How to get an NY landlord to pay what they owe?
August 22, 2013 4:40 PM Subscribe
After nearly two years of us complaining, our old New York landlord sent us a check for our security deposit. (It was more than $2k.) Surprise, it bounced. What next?
posted by feets to work & money (15 answers total) 4 users marked this as a favorite
Our property manager said he would send the security deposit but didn't, despite repeated calls, emails, a certified letter (which was returned unopened), and the efforts of the NY Attorney General.
More than a year and a half later, my spouse wrote an email to the property manager and SURPRISE, he mailed us a check, and SURPRISE, it bounced. He apologized, said he'd send a money order, and has now gone incommunicado. We re-submitted the check and it bounced a second time. I have trouble understanding the property manager's behavior. Why send us a check at all if they never intended to pay us? Is the landlord in on the scam, or is it that the property manager is a big flake? And what can we do next?
--Small claims? It seems like it would be easier to get a judgement since we received the bounced check (and the apology email claiming a money order was en route). Difficulty: we no longer live near NY. It would cost $500 and a few days off work to get one of us to NY and back, and I've read that NY landlords often attempt to "postpone" small claims the day of the court case, in an effort to get people to give up.
--Just filing small claims without intending to go?
--Social ruckus? So far all our communications (except one) have been with the property manager, who is also the signee on the twice-bounced check, but we also have the landlord's name and email address, and I could contact the broker who got us into the apartment in the first place. I am also considering making a little dossier about my experience, with the evidence of the bounced check and the Attorney General's letter, and sending it to the property manager's other tenants, so they can consider whether they want to pay the last month's rent, and so they have our Attorney General complaint's serial number in case they need to file a similar complaint themselves. Difficulty: Both I and Spouse Feets are extremely conflict-averse. Also, in my experience, New Yorkers are not always the easiest people to shame.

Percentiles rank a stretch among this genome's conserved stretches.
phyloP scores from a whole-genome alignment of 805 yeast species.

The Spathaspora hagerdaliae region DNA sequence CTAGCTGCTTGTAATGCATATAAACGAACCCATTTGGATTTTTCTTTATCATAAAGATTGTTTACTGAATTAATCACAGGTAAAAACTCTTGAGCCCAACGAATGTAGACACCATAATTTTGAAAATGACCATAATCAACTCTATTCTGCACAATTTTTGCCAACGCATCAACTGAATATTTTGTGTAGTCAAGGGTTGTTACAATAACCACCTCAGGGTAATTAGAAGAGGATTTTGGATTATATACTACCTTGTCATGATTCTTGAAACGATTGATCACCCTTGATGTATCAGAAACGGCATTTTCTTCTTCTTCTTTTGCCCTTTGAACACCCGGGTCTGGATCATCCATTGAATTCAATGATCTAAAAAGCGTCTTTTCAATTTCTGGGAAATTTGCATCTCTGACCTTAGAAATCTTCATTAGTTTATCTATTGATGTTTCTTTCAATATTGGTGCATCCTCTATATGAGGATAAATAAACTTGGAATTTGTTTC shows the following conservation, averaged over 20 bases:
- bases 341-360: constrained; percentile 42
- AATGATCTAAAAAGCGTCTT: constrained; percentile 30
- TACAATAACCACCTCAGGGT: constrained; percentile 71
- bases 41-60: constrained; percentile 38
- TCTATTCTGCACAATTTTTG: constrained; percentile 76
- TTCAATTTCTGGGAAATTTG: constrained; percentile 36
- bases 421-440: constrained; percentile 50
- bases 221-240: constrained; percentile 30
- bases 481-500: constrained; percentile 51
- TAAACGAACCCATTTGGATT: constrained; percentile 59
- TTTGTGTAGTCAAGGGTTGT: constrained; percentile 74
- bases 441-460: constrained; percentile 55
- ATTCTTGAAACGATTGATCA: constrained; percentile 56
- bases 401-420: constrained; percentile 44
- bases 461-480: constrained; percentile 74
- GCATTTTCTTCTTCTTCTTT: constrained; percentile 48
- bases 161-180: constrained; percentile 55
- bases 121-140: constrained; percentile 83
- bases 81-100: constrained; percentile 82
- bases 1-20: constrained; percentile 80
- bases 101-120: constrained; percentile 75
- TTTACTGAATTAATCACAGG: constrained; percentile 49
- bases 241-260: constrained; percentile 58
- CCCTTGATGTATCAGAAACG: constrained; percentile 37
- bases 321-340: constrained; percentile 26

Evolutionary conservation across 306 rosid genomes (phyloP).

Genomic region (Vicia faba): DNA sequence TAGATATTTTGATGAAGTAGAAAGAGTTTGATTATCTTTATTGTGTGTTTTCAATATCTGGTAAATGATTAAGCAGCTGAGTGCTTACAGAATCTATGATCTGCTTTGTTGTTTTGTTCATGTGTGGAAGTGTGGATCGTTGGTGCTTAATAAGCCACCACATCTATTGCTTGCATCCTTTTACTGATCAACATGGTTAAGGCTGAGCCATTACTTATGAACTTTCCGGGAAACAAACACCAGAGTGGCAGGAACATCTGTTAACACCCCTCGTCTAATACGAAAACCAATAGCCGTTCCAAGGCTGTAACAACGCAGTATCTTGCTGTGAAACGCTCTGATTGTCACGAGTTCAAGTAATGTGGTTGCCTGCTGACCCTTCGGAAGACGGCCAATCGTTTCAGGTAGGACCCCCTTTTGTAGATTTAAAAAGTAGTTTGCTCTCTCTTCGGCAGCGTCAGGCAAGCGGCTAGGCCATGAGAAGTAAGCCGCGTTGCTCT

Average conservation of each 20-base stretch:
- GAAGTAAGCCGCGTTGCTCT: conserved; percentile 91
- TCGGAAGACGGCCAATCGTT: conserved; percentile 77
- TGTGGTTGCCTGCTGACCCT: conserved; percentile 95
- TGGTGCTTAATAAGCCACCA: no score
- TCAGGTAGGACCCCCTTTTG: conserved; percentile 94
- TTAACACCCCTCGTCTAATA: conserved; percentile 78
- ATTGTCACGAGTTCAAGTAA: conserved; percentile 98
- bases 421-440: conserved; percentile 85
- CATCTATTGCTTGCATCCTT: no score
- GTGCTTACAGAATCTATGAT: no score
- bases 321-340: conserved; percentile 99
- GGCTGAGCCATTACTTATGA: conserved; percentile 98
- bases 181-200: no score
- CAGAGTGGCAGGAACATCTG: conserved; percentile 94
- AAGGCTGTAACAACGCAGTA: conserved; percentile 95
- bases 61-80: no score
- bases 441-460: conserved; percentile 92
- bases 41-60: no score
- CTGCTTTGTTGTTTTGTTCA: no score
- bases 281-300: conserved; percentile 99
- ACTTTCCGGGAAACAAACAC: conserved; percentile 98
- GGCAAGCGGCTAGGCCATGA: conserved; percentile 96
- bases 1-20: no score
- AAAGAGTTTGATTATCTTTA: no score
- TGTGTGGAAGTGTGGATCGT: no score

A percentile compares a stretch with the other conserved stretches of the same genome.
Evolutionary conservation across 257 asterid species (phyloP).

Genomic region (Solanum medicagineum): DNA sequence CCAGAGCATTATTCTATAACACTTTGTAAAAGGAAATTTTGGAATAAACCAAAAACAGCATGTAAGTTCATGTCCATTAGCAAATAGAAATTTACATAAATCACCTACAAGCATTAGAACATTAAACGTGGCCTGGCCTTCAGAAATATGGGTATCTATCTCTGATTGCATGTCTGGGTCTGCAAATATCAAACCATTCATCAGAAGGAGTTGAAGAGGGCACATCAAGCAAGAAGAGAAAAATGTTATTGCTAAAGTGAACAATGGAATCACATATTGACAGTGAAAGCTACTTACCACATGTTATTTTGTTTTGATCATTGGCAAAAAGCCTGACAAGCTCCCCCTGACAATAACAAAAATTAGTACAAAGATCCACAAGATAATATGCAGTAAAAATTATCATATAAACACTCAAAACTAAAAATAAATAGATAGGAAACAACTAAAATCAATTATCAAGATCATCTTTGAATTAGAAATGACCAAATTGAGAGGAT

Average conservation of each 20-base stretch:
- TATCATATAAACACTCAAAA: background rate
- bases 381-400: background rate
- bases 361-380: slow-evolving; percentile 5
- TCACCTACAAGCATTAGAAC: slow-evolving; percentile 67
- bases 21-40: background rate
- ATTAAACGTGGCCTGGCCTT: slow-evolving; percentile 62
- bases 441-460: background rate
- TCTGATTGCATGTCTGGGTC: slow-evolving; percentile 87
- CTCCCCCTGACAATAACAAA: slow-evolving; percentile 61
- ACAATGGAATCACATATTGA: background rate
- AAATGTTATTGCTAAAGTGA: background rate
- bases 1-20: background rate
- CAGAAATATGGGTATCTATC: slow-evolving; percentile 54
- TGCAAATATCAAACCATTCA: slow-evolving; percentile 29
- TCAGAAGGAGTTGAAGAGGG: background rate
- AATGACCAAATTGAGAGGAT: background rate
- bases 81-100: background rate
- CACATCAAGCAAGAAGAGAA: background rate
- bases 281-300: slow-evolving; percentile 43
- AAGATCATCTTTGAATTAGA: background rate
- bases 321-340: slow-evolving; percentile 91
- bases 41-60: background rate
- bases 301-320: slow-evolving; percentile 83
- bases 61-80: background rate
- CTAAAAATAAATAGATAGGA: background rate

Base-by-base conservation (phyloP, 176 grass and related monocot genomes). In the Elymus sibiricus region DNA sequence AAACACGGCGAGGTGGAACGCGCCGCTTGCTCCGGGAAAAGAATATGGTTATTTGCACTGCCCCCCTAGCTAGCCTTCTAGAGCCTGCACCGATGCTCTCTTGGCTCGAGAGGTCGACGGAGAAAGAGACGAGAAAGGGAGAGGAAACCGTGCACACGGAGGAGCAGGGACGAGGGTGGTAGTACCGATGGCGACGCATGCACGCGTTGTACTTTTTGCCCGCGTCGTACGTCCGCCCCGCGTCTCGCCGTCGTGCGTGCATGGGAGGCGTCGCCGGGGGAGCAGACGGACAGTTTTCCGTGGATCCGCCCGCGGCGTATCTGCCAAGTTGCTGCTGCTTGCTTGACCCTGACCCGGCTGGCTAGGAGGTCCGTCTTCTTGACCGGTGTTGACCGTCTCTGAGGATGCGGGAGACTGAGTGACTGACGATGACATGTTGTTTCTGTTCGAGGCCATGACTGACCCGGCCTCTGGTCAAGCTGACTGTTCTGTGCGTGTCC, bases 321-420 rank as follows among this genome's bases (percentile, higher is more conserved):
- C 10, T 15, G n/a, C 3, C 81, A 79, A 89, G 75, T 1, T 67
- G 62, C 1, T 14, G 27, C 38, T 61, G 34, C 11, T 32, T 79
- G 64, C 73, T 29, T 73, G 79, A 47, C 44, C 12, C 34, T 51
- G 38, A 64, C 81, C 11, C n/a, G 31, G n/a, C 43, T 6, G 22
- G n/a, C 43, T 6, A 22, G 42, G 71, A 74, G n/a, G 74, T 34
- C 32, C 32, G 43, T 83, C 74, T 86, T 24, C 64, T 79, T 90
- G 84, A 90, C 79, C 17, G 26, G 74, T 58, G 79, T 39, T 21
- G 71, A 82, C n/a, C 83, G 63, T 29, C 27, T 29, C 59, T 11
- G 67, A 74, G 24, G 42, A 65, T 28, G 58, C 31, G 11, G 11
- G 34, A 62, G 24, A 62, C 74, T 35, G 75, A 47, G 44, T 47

--Debt collector? I know you lose about a third of your money this way, and it seems strange to be a tenant hiring a debt collector, but ...? Difficulty: Loss of $600~ dollars and it seems creepy.
So my question is: What do you think would be a good course of action, and why? One of these options, or a different one that I haven't thought of? I am especially interested in personal stories of things you tried that worked (or didn't). Thanks AskMe.